Exclusive clubs in Sydney: Where to go and how to get in for free


nightclubClubbing would not be high on the list of ways to save money on drinking in Sydney, but it is for sure one way to have a memorable time in this great city. Luckily, Tara Sena-Becker from HostelBookers lays out some of the most exclusive clubs – and how you can possibly get in for free – in the following guest post.

From secret passwords to five-digit member fees, hidden staircases and underground passageways, it’s just another part of the game on Sydney’s exclusive club scene. And just when you thought bars couldn’t be any harder to get in to…

Problem is, not all of us can afford to fork out a sweet $10,000 membership fee.

Luckily, for all you budgeting backpackers out there, we’ve put together a list of the most secret clubs on the Sydney party circuit…and all the hot tips for getting in without shelling (or selling) out. Who’s up for the challenge?

Shh! Bar

Mansion Lane, Kings Cross

Hidden at the end of a dingy back alley in Kings Cross, the exterior of super-exclusive Shh! Bar features only a seedy red light, a bolted door and an intercom. Haven’t got an SMS telling you the nightly secret password? Then we suggest you go elsewhere…or, more specifically, to the nearby Café Roma for dinner. This mouth-watering Italian pizza restaurant doubles as a hunting ground where undercover Shh! promoters keep an eye out for potential patrons. Don’t be surprised if someone leans over and writes a number on your placemat. That’s your secret passcode folks. You’re in.

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Tatlers

169 Darlinghurst Rd, Darlinghurst

While it’s not a members club, Tatlers has got to be one of the hardest establishments to get into in Sydney. We’ll put it out there: if you’re under 25 (or, more specifically, look under 25), forget about it. This club isn’t open to the public, and you will find that everything, from guest lists to parties and nightly events, is done by word of mouth. Your best bet here, if you aren’t familiar with the door staff or personally on the invitation list, is to know the name of someone who is. Of course, you could always buzz for entry and try your luck…but, unless you’re a six-foot Glamazon clad in Prada and Choos, we don’t love your chances…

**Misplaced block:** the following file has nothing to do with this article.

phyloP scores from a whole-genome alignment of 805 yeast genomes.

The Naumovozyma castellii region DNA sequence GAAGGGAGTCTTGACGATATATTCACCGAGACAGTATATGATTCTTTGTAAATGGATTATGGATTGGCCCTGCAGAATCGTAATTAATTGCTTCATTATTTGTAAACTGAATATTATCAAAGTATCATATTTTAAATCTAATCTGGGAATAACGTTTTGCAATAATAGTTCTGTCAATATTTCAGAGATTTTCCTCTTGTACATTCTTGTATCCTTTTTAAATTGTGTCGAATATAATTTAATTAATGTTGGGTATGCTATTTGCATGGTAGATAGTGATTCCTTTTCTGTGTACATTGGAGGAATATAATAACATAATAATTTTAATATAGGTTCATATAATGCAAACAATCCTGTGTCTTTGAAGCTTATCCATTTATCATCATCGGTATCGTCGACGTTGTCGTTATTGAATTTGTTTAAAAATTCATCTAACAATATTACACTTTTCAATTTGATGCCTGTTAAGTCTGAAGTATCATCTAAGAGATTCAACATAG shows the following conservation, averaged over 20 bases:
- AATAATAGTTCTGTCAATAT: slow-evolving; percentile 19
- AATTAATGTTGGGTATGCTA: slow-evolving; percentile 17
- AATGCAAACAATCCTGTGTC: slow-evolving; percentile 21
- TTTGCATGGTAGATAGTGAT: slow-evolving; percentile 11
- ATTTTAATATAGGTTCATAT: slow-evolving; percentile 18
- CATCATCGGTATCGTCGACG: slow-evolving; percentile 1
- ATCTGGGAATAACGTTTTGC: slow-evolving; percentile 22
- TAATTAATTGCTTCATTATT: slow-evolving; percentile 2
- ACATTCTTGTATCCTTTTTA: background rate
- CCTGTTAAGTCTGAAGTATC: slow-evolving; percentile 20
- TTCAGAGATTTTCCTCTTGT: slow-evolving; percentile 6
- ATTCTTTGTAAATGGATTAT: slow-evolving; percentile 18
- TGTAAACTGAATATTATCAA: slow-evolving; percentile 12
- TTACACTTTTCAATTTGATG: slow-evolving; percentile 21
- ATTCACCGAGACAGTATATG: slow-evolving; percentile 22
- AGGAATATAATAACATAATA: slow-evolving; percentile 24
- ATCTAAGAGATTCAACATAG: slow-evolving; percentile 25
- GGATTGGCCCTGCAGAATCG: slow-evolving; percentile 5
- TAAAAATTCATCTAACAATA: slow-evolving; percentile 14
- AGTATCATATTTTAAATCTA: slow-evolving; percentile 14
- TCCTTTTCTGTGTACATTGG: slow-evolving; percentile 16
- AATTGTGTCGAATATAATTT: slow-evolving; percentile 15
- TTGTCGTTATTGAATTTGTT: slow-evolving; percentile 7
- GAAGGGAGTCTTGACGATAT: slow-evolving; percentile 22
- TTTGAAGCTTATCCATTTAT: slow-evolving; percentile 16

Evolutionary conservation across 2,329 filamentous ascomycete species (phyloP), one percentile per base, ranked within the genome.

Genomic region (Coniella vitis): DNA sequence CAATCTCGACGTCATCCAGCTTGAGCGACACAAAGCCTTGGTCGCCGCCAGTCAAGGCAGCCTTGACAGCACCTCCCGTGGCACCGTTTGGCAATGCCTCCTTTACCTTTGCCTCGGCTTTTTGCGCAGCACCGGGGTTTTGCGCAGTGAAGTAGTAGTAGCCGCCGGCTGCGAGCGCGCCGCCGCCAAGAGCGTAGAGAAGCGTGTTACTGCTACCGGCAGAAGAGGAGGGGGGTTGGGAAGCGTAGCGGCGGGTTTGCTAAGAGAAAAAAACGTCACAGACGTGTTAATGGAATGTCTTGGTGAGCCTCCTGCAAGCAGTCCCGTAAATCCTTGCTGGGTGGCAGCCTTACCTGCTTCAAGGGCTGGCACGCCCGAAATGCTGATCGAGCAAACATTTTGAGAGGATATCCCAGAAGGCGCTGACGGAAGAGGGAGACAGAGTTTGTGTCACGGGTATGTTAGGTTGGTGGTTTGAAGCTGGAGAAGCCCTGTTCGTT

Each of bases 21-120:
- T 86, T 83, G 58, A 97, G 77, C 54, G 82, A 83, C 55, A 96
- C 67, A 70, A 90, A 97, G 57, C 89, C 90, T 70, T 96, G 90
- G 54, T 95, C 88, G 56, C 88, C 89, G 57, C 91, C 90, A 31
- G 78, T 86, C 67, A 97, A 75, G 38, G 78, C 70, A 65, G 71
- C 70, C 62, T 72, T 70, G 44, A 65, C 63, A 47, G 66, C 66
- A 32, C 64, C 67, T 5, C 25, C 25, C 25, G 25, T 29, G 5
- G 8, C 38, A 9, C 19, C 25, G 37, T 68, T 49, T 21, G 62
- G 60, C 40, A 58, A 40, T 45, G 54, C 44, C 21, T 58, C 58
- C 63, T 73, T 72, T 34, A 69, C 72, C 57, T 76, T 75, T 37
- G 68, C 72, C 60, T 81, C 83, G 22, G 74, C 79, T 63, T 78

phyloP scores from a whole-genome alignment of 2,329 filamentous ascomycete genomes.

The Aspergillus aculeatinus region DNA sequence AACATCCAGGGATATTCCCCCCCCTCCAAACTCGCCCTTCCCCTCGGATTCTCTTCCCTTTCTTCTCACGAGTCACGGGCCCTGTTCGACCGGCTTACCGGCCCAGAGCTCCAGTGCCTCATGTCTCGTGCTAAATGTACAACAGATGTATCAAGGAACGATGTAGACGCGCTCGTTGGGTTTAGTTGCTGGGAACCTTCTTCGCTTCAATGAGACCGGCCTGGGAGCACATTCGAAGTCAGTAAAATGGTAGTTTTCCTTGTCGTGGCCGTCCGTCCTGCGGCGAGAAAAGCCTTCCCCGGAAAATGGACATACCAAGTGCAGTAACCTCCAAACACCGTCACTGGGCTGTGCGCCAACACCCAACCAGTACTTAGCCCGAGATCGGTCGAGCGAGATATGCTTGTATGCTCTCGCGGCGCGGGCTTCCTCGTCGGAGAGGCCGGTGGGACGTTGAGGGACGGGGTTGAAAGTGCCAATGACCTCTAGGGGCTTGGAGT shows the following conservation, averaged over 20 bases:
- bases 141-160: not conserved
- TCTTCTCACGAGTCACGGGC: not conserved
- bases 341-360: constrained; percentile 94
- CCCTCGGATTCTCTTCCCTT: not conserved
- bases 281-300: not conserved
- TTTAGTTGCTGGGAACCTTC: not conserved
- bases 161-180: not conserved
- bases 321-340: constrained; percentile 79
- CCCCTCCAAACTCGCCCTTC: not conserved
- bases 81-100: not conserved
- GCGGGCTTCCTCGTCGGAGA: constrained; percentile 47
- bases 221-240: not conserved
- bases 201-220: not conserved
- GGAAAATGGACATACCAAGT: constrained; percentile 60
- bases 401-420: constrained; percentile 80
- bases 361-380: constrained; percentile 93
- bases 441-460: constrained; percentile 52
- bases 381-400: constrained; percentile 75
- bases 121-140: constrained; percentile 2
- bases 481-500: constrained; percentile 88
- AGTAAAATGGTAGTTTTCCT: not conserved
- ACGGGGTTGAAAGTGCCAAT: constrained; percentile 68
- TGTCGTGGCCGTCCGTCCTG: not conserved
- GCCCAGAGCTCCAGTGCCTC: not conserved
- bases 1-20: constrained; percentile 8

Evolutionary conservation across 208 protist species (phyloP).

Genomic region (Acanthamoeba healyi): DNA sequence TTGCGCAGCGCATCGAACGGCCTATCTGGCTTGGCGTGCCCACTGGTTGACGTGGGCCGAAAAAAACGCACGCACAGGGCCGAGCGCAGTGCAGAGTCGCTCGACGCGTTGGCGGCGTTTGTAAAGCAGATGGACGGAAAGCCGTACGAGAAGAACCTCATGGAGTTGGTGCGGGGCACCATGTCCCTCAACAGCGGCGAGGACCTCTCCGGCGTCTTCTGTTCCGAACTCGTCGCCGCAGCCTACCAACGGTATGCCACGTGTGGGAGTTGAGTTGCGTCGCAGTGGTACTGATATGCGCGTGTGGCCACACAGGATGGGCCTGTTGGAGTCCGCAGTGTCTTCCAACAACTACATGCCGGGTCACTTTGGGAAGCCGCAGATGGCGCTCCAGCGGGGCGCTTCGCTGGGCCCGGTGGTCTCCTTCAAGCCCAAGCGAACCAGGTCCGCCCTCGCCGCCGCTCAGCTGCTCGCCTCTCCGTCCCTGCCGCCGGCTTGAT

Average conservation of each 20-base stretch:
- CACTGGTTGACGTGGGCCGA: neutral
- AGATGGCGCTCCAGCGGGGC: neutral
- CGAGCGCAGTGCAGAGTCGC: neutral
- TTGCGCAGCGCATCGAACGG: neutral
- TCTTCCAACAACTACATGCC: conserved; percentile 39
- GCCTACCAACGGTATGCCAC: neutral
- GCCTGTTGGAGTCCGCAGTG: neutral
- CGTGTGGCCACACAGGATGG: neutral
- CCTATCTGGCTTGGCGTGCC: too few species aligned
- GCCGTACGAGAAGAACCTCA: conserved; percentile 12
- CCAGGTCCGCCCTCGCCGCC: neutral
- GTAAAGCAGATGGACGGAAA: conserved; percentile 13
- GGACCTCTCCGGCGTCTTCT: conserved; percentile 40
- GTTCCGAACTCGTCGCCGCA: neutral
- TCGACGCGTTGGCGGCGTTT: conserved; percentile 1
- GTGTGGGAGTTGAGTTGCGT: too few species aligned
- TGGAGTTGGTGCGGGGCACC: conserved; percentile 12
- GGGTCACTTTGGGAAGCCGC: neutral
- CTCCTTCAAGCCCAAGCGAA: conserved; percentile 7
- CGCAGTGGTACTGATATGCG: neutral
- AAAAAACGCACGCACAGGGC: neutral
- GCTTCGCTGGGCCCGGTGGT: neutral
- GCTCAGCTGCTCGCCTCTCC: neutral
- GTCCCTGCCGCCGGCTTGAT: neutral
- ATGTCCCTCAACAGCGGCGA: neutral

Ivy Pool Club

320 George St, Sydney

Oh, the good old Ivy Pool Club! Since opening its doors in 2009, this place has become the ultimate Sydney institution. And hey, considering it plays home to a 25m pool, we can’t say we’re too surprised. While it purports to be a ‘members only’ club, it isn’t too hard to convince the Ivy Pool door staff to let you past so long as you come in a small group (of preferably girls) and are dressed up to the nines (that’s suits for boys and a classic dress with sky-high heels for the ladies). It also pays to know someone who works in one of the nearby designer stalls (think Sass & Bide, Ginger & Smart or Peter Alexander) – you’ll find the young door staff always willing to help each other out…

De Nom

231 Oxford St, Darlinghurst

Axl Rose has sung there, Paris Hilton spent New Year’s there, and Mick Jagger officially opened the room. What can we say? De Nom, located above Ruby Rabbit on Oxford St, has certainly got their celeb factor covered. Modelled on the silky ceiling and red-gold designs of the Palace of Versailles, this venue is available to members for a cool $10,000 a year. Umm…is that meant to be a bargain? For those who can’t quite afford the five-figure sum, we’d say you still have a fairly good chance of getting in provided you dress nicely, don’t give the bouncers any lip and act like you’re meant to be there (for goodness sake, avoid giggling or pointing at the bartenders in bow ties at all costs).

Other favourite exclusive clubs: Beach Haus (Potts Point), Shear Bar (Rouse Hill), White Revolver (Bondi Beach), Level 6 at The Ivy (Sydney)

 

Tara Sena-Becker works as a travel writer for HostelBookers specialising in budget travel solutions. HostelBookers is an online booking service offering great youth hostels and cheap hotels across 3500 destinations worldwide.

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